Buy Written In the Ashes by K. Hollan Van Zandt (ebook only $0.99 May 29-July 3)
As a reader who enjoys historical fiction, I was delighted to accept the offer to review Written in the Ashes by K. Hollan Van Zandt. As I began reading I was instantly drawn into the story of Hannah, a Jewish shepherdess in the 5th century BC, who is kidnapped by slave traders. Leaving her father behind in Sinai, she is spirited away along with other women. On the journey to what is, at that point, an unknown location, she is repeatedly raped by her captors. The dramatic intensity of this portion of the book sets the stage for a well-written tale of history, religion, love, loss, and mysticism.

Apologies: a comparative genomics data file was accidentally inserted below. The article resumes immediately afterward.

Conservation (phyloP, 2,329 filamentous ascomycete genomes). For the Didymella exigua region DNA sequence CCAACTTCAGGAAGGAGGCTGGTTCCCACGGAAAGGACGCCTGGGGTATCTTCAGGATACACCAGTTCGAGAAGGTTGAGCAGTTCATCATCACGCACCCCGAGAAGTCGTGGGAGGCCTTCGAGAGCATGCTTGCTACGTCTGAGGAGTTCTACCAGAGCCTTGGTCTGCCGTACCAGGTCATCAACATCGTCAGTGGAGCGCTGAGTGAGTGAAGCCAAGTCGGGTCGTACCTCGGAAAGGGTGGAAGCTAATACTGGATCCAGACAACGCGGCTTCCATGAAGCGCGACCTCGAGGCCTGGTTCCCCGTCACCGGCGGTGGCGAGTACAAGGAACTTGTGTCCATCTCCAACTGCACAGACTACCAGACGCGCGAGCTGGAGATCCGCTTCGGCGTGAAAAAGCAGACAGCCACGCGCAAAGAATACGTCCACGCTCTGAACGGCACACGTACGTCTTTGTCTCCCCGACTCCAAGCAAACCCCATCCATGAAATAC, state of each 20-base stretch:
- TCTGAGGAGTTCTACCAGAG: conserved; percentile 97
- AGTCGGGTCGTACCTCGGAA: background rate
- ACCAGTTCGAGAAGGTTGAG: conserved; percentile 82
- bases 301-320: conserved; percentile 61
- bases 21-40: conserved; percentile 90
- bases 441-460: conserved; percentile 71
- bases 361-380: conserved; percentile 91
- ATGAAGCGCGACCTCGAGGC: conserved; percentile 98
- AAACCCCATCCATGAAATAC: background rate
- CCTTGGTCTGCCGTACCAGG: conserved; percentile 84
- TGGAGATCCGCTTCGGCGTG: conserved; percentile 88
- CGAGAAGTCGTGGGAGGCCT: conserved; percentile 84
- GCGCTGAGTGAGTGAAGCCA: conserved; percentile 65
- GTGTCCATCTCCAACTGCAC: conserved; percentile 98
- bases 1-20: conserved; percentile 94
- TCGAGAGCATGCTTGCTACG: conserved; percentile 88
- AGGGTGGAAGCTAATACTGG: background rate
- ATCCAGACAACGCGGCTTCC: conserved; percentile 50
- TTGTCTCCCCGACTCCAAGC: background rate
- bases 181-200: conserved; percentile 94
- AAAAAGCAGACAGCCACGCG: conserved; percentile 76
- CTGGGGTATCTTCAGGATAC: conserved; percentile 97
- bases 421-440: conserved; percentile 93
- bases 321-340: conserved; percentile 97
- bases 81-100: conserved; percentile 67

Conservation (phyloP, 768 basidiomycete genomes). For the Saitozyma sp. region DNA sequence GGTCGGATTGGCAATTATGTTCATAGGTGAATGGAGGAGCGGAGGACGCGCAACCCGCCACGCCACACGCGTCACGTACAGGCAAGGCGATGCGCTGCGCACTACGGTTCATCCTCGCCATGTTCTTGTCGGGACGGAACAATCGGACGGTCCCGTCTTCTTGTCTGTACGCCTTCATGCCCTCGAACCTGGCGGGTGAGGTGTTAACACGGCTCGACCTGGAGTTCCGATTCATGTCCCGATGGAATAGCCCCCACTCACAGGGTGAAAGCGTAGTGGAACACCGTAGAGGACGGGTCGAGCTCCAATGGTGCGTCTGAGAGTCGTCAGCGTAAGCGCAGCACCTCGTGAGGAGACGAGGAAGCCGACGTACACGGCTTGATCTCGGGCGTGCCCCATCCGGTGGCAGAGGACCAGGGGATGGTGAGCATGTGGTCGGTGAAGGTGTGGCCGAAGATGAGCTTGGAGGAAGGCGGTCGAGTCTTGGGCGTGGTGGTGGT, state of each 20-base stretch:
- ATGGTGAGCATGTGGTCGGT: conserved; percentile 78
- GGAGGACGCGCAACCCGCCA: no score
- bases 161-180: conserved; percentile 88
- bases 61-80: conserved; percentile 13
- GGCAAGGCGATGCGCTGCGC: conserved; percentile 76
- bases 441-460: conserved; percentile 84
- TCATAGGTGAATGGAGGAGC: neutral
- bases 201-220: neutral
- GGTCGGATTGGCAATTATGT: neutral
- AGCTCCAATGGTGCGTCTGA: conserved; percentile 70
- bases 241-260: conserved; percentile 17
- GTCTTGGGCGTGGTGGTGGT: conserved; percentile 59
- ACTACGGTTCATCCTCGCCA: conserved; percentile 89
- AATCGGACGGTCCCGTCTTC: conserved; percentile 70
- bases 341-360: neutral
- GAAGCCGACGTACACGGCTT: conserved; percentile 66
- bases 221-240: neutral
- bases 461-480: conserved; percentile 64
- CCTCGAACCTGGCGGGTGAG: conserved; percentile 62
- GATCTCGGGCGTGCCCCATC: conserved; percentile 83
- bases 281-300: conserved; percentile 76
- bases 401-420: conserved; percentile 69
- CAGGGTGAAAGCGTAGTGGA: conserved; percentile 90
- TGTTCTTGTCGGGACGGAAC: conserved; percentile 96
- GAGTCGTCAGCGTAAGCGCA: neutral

When the slave traders arrive at their destination of Alexandria, Hannah is thrust into an unfamiliar world. Purchased on impulse by Tarek, she is taken to the home of Alizar, a wealthy man who becomes her benefactor. After Alizar arranges for her medical care and she is healed, he allows her to remain in his home as a slave. Although she seems to settle into her new life, she plans to escape and find her way back to Sinai and her father.
Alizar discovers Hannah is intelligent as well as very beautiful. However, it is her remarkable singing voice that impresses everyone in the household. Alizar is so moved he arranges for her to be educated at the Great Library of Alexandria by Hypatia.